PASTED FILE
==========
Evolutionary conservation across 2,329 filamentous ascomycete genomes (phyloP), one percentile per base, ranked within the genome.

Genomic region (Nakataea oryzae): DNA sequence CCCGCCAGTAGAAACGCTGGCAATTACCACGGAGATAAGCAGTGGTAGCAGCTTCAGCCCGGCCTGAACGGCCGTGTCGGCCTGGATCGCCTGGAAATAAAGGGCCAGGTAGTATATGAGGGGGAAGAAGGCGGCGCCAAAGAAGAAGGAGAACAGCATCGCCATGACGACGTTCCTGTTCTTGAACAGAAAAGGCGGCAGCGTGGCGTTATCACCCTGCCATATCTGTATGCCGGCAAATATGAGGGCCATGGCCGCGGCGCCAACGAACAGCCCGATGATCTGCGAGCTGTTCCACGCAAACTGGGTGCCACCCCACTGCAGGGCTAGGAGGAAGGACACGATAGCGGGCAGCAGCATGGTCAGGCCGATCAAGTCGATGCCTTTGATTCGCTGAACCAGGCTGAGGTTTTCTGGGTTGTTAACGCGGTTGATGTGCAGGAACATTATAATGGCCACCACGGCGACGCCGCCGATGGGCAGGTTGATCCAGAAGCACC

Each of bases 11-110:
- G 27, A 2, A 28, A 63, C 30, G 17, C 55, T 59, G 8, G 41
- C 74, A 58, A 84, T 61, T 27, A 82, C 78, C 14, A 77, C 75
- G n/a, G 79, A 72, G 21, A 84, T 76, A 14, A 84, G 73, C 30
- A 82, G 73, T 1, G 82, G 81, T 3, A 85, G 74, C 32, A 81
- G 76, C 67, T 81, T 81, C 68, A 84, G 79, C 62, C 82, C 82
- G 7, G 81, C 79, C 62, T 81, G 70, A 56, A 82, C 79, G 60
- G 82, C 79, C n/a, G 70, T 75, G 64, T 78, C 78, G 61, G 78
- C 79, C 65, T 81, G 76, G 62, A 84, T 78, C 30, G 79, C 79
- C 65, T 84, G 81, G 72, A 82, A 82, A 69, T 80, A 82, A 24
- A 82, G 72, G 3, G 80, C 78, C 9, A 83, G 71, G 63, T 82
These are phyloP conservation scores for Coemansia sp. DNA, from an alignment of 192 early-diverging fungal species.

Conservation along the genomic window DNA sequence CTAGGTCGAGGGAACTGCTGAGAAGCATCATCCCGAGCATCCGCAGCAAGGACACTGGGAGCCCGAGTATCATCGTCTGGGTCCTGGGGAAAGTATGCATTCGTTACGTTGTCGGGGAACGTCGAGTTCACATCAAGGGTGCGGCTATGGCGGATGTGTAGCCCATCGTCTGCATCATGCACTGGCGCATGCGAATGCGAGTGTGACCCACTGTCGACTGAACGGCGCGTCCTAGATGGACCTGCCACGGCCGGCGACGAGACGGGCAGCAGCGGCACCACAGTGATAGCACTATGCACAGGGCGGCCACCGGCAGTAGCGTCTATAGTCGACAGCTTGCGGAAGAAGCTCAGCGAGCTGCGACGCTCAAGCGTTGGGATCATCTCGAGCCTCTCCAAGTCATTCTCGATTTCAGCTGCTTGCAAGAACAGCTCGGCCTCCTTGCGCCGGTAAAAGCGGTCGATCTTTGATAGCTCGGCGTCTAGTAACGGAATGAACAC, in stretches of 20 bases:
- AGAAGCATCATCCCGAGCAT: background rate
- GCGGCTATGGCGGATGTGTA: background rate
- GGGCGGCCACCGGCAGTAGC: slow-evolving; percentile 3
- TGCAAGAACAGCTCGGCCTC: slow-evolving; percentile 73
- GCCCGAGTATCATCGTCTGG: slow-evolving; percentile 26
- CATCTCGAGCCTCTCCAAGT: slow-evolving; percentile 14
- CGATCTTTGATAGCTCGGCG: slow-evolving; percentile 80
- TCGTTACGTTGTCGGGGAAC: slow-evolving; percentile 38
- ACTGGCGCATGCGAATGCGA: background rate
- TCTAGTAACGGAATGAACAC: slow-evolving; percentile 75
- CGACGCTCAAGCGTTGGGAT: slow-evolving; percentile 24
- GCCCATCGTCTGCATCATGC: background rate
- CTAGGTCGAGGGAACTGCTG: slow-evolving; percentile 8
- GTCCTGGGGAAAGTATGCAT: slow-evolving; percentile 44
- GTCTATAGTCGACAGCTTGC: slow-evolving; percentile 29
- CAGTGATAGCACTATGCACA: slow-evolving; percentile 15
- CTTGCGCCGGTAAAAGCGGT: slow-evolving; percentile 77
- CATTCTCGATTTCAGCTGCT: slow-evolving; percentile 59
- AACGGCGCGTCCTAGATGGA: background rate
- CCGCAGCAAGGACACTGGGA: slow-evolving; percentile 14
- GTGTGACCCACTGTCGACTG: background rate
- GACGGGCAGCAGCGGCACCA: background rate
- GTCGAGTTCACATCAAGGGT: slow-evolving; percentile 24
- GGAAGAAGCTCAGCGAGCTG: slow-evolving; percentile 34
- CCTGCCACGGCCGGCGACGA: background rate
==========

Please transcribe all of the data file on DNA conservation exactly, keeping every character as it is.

Evolutionary conservation across 2,329 filamentous ascomycete genomes (phyloP), one percentile per base, ranked within the genome.

Genomic region (Nakataea oryzae): DNA sequence CCCGCCAGTAGAAACGCTGGCAATTACCACGGAGATAAGCAGTGGTAGCAGCTTCAGCCCGGCCTGAACGGCCGTGTCGGCCTGGATCGCCTGGAAATAAAGGGCCAGGTAGTATATGAGGGGGAAGAAGGCGGCGCCAAAGAAGAAGGAGAACAGCATCGCCATGACGACGTTCCTGTTCTTGAACAGAAAAGGCGGCAGCGTGGCGTTATCACCCTGCCATATCTGTATGCCGGCAAATATGAGGGCCATGGCCGCGGCGCCAACGAACAGCCCGATGATCTGCGAGCTGTTCCACGCAAACTGGGTGCCACCCCACTGCAGGGCTAGGAGGAAGGACACGATAGCGGGCAGCAGCATGGTCAGGCCGATCAAGTCGATGCCTTTGATTCGCTGAACCAGGCTGAGGTTTTCTGGGTTGTTAACGCGGTTGATGTGCAGGAACATTATAATGGCCACCACGGCGACGCCGCCGATGGGCAGGTTGATCCAGAAGCACC

Each of bases 11-110:
- G 27, A 2, A 28, A 63, C 30, G 17, C 55, T 59, G 8, G 41
- C 74, A 58, A 84, T 61, T 27, A 82, C 78, C 14, A 77, C 75
- G n/a, G 79, A 72, G 21, A 84, T 76, A 14, A 84, G 73, C 30
- A 82, G 73, T 1, G 82, G 81, T 3, A 85, G 74, C 32, A 81
- G 76, C 67, T 81, T 81, C 68, A 84, G 79, C 62, C 82, C 82
- G 7, G 81, C 79, C 62, T 81, G 70, A 56, A 82, C 79, G 60
- G 82, C 79, C n/a, G 70, T 75, G 64, T 78, C 78, G 61, G 78
- C 79, C 65, T 81, G 76, G 62, A 84, T 78, C 30, G 79, C 79
- C 65, T 84, G 81, G 72, A 82, A 82, A 69, T 80, A 82, A 24
- A 82, G 72, G 3, G 80, C 78, C 9, A 83, G 71, G 63, T 82
These are phyloP conservation scores for Coemansia sp. DNA, from an alignment of 192 early-diverging fungal species.

Conservation along the genomic window DNA sequence CTAGGTCGAGGGAACTGCTGAGAAGCATCATCCCGAGCATCCGCAGCAAGGACACTGGGAGCCCGAGTATCATCGTCTGGGTCCTGGGGAAAGTATGCATTCGTTACGTTGTCGGGGAACGTCGAGTTCACATCAAGGGTGCGGCTATGGCGGATGTGTAGCCCATCGTCTGCATCATGCACTGGCGCATGCGAATGCGAGTGTGACCCACTGTCGACTGAACGGCGCGTCCTAGATGGACCTGCCACGGCCGGCGACGAGACGGGCAGCAGCGGCACCACAGTGATAGCACTATGCACAGGGCGGCCACCGGCAGTAGCGTCTATAGTCGACAGCTTGCGGAAGAAGCTCAGCGAGCTGCGACGCTCAAGCGTTGGGATCATCTCGAGCCTCTCCAAGTCATTCTCGATTTCAGCTGCTTGCAAGAACAGCTCGGCCTCCTTGCGCCGGTAAAAGCGGTCGATCTTTGATAGCTCGGCGTCTAGTAACGGAATGAACAC, in stretches of 20 bases:
- AGAAGCATCATCCCGAGCAT: background rate
- GCGGCTATGGCGGATGTGTA: background rate
- GGGCGGCCACCGGCAGTAGC: slow-evolving; percentile 3
- TGCAAGAACAGCTCGGCCTC: slow-evolving; percentile 73
- GCCCGAGTATCATCGTCTGG: slow-evolving; percentile 26
- CATCTCGAGCCTCTCCAAGT: slow-evolving; percentile 14
- CGATCTTTGATAGCTCGGCG: slow-evolving; percentile 80
- TCGTTACGTTGTCGGGGAAC: slow-evolving; percentile 38
- ACTGGCGCATGCGAATGCGA: background rate
- TCTAGTAACGGAATGAACAC: slow-evolving; percentile 75
- CGACGCTCAAGCGTTGGGAT: slow-evolving; percentile 24
- GCCCATCGTCTGCATCATGC: background rate
- CTAGGTCGAGGGAACTGCTG: slow-evolving; percentile 8
- GTCCTGGGGAAAGTATGCAT: slow-evolving; percentile 44
- GTCTATAGTCGACAGCTTGC: slow-evolving; percentile 29
- CAGTGATAGCACTATGCACA: slow-evolving; percentile 15
- CTTGCGCCGGTAAAAGCGGT: slow-evolving; percentile 77
- CATTCTCGATTTCAGCTGCT: slow-evolving; percentile 59
- AACGGCGCGTCCTAGATGGA: background rate
- CCGCAGCAAGGACACTGGGA: slow-evolving; percentile 14
- GTGTGACCCACTGTCGACTG: background rate
- GACGGGCAGCAGCGGCACCA: background rate
- GTCGAGTTCACATCAAGGGT: slow-evolving; percentile 24
- GGAAGAAGCTCAGCGAGCTG: slow-evolving; percentile 34
- CCTGCCACGGCCGGCGACGA: background rate